United States District Court, W.D. Louisiana, Shreveport Division
REPORT AND RECOMMENDATION
L. Hornsby, U.S. Magistrate Judge.
Deal (“Plaintiff”) is a self-represented inmate
who was once housed at the David Wade Correctional Center
(“DWCC”). He filed this civil action against
several prison officials based on allegations that (1) some
of them wrongfully denied him the opportunity to attend a
criminal court hearing and (2) he was mistreated while being
placed in administrative segregation. The court ordered
service on the defendants. Service papers for the DWCC
employees were delivered to the DOC legal office pursuant to
an arrangement for the service of current DOC employees.
legal office ordinarily requires a first and last name of any
served defendant to ensure that they are a current employee.
Plaintiff described one defendant only as Lt. Carter. Service
papers intended for that defendant were returned with the
notation that the first name was needed. The court issued an
order and allowed Plaintiff an opportunity to provide the
first name, but he was unable to do so. Docs. 17 & 21.
After reviewing the allegations against Lt. Carter, the
undersigned recommends that all claims against him be
dismissed for failure to state a claim on which relief may be
alleges that he had a state court hearing set for September
14, 2017 in connection with a motion to correct an illegal
sentence. Plaintiff alleges that he presented various notices
to DWCC officials but was unsuccessful in persuading them to
transport him to the hearing. Most of Plaintiff's
complaint addresses his dissatisfaction with how this matter
was handled. Lt. Carter is not alleged to have any role in
these alleged facts.
alleges in his amended complaint (Doc. 7) that when he was
not taken to his court hearing, he was sent to speak to
classification officer Deborah Cody, who told him that he
needed to file a motion to obtain a court order for his
transport to the hearing. When Plaintiff replied, “I
done that already, ” Ms. Cody “blew up and wrote
me up for defiance stating I was talking over her.”
Plaintiff was ordered to be placed on lockdown.
Carter's only role in the alleged facts is when Plaintiff
arrived at the administrative segregation unit to be placed
on lockdown. Plaintiff alleges that he “asked with
respect” to be placed in a cell by himself, but
“Lt. Carter stated you will go where the f*** we put
you.” Plaintiff alleges that he “stated to Lt.
Carter that he can't force me to go in a cell with
someone.” His next allegation is that Major Coleman
then arrived and told Plaintiff to shut up before Coleman
sprayed him. Plaintiff allegedly told him to go ahead, and
Coleman then allegedly dragged Plaintiff to an area where
there were no witnesses. Their confrontation continued until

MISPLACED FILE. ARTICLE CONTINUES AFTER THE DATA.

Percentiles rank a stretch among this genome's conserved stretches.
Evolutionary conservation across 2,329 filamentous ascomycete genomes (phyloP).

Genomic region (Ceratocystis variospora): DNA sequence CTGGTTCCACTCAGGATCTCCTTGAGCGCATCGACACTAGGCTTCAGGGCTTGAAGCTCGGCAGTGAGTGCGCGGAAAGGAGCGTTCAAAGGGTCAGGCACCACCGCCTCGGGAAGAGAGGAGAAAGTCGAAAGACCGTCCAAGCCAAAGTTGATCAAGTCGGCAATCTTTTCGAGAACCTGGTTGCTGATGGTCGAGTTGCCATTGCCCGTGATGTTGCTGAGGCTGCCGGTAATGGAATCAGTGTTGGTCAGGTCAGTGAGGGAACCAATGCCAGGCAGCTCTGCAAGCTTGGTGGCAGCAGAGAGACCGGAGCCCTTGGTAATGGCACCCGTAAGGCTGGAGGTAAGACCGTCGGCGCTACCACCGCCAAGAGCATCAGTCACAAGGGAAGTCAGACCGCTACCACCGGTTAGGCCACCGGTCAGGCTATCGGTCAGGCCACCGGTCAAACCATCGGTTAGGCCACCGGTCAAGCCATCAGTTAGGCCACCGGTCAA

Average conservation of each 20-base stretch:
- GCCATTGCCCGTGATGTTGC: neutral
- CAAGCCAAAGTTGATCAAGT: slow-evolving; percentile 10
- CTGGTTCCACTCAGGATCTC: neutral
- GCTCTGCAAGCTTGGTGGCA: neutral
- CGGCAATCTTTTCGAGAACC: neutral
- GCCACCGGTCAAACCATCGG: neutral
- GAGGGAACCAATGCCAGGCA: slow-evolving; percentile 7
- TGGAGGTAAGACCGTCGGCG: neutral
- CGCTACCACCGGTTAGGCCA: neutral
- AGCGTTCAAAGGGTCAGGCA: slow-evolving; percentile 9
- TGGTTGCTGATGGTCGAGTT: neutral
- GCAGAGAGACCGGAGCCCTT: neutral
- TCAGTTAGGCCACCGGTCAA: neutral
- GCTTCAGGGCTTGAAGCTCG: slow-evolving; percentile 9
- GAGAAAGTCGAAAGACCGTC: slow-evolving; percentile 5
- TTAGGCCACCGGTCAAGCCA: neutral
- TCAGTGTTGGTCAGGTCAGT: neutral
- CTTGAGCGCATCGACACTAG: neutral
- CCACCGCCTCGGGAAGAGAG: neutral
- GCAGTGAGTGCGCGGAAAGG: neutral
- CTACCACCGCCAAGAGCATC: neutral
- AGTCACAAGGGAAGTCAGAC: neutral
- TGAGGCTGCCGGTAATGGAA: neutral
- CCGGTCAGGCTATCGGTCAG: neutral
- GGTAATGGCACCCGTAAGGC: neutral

Coleman allegedly twice sprayed Plaintiff with chemical spray
while Plaintiff was on his knees in restraints. Plaintiff
does not allege that Lt. Carter participated in the use of
chemical spray or was even a witness to it.
is proceeding in forma pauperis. Under 28 U.S.C. §
1915(e)(2)(B)(i) & (ii), the district court shall dismiss
an IFP complaint at any time if it determines that the
complaint is frivolous or malicious or fails to state a claim
upon which relief may be granted. A complaint is frivolous if
it lacks an arguable basis in law or fact. It lacks an
arguable basis in law if it is based on an indisputably
meritless legal theory. The complaint lacks an arguable basis
in fact if the facts alleged are clearly baseless. Rogers
v. Boatright, 709 F.3rd 403, 407 (5th Cir. 2013).
court may exercise its authority to dismiss an action on its
own motion for failure to state a claim as long as the
procedure employed is fair. Bazrowx v. Scott, 136
F.3d 1053, 1054 (5th Cir. 1998). This procedure is fair,
because this Report and Recommendation provides Plaintiff
with sufficient notice of and opportunity to respond to the
possible dismissal of his case. Magouirk v.
Phillips, 144 F.3d 348, 359 (5th Cir. 1998). And the
court need not await service of a defendant to dismiss him
from the case. Alexander v. Trump, 753 Fed.Appx.
201, 208 (5th Cir. 2018), cert. denied, 139 S.Ct.
filed his complaint pursuant to 42 U.S.C. § 1983. That
statute provides that every person who, acting under color of
state law, subjects a person to the “deprivation of any
rights, privileges, or immunities secured by the Constitution
and laws, shall be liable to the party injured in an action
at law” for damages. Thus, to plead a claim for relief
under Section 1983, Plaintiff must allege that Lt. Carter
violated a right secured by the constitution or laws of the
United States. Johnson v. Dallas ISD, 38 F.3d 198,
200 (5th Cir. 1994). Section 1983 is not a federal tort law,
so claims such as negligence that might be actionable under
state law will not make out a claim. Daniels v.
Williams, 106 S.Ct. 662 (1986).
only allegations against Lt. Carter in his original or
amended complaint are that Carter refused Plaintiff's
request for a private cell and told Plaintiff that he would
go where Carter put him. These allegations do not make out a
violation of the Due Process clause or any other provision of
the constitution. It is well recognized that “prison
officials exercise sole discretion over inmate unit
placement, and inmates do not have a constitutionally
protected property or liberty interest in housing in certain
facilities.” Adeleke v. Heaton, 352 Fed.Appx.
904, 908-09 (5th Cir. 2009). Louisiana prison officials
engaged in the classification of inmates “should be
accorded the widest possible deference” in the
application of policies designed to maintain security and
preserve order. McCord v. ...